Last week was a big week to be involved in trucking efficiency. Really it was a great week to be in trucking. It feels weird to say that, since one of the big announcements was about more regulations and historically trucking and regulations have not always meshed well.
However, one of the good things about the new Greenhouse Gas Phase 2 regulation is that it did not dictate how the standards have to be met. Instead of dictating a solution, GHG2 is giving manufacturers the liberty to choose their own blend of technologies to meet the regs. A lot of currently available technology — lightweighting, tire inflation systems, aerodynamic devices, as well as many others — will be leveraged to meet the new standards.
Another good thing about the regs is that the implementation is staggered starting in 2018 and running through 2027. This time frame should give OEMs and component suppliers plenty of time to develop and test technologies to ensure they are reliable and cost effective. There shouldn’t be a need to rush technology to the market hoping they will work under real operating conditions.
I was especially pleased to see such early support for the new regs from some key industry participants, many of whom remarked that they believe they are poised to develop the products necessary to reach the limits set by the regs.
The other big news was the Energy Department’s announcement of its investment in SuperTruck II. Cummins, Daimler Trucks North America, Navistar Inc. and Volvo Technology of America LLC have all stepped up to match the $20 million in federal funding for projects to develop technologies that will double the efficiency of Class 8 trucks.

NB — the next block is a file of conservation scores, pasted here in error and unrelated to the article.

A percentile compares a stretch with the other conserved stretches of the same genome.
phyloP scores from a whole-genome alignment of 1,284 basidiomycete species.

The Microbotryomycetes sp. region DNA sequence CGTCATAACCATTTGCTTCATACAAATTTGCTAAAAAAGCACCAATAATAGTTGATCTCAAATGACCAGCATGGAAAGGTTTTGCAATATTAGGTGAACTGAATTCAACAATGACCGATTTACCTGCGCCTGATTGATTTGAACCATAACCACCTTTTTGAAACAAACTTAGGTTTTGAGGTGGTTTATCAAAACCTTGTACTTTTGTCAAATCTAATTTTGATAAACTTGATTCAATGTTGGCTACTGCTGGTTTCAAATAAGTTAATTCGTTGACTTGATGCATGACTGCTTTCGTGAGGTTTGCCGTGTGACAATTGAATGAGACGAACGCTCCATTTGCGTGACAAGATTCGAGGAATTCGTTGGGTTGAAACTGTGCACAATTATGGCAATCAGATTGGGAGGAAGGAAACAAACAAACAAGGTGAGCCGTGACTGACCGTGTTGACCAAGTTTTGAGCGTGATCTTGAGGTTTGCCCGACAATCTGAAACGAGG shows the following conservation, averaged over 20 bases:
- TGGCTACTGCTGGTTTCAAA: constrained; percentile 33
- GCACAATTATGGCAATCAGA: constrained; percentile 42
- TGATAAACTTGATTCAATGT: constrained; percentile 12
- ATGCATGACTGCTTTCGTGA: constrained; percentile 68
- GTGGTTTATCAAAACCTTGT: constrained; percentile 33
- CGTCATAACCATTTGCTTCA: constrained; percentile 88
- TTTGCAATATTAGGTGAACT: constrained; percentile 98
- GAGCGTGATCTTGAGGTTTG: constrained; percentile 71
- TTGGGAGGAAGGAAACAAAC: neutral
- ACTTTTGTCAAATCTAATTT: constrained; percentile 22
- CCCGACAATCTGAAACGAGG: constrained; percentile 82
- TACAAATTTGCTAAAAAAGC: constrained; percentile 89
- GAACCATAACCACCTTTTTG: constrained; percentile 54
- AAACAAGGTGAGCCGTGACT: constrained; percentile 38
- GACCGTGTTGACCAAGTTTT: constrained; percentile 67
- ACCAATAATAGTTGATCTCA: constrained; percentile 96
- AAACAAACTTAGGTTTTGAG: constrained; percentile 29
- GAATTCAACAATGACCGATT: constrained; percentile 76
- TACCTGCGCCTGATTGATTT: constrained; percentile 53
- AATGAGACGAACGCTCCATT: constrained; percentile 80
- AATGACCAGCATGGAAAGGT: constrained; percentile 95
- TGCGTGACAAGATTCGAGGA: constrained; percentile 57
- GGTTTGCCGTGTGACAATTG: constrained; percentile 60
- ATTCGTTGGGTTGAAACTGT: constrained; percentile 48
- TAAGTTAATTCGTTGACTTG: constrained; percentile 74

We at NACFE along with our partners Carbon War Room and Rocky Mountain Institute couldn’t be happier with all of this focus on helping trucks get more ton-miles to the gallon. It validates the work we have been doing over the last several years and shows us that our efforts are making a difference.
We are excited to be in the thick of moving the needle on MPGs, starting later this week, with our release of the 5th Annual Fleet Fuel Study. And we plan to continue to encourage manufacturers and suppliers to develop technology that is practical and affordable in real-world use and to push more fleets to begin to adopt some of the technologies that the manufacturers and suppliers are working so hard to make available.
It’s a great time to be preaching the fleet efficiency gospel and we look forward to being a part of a future where trucks easily and regularly get 12 miles out of a gallon of diesel.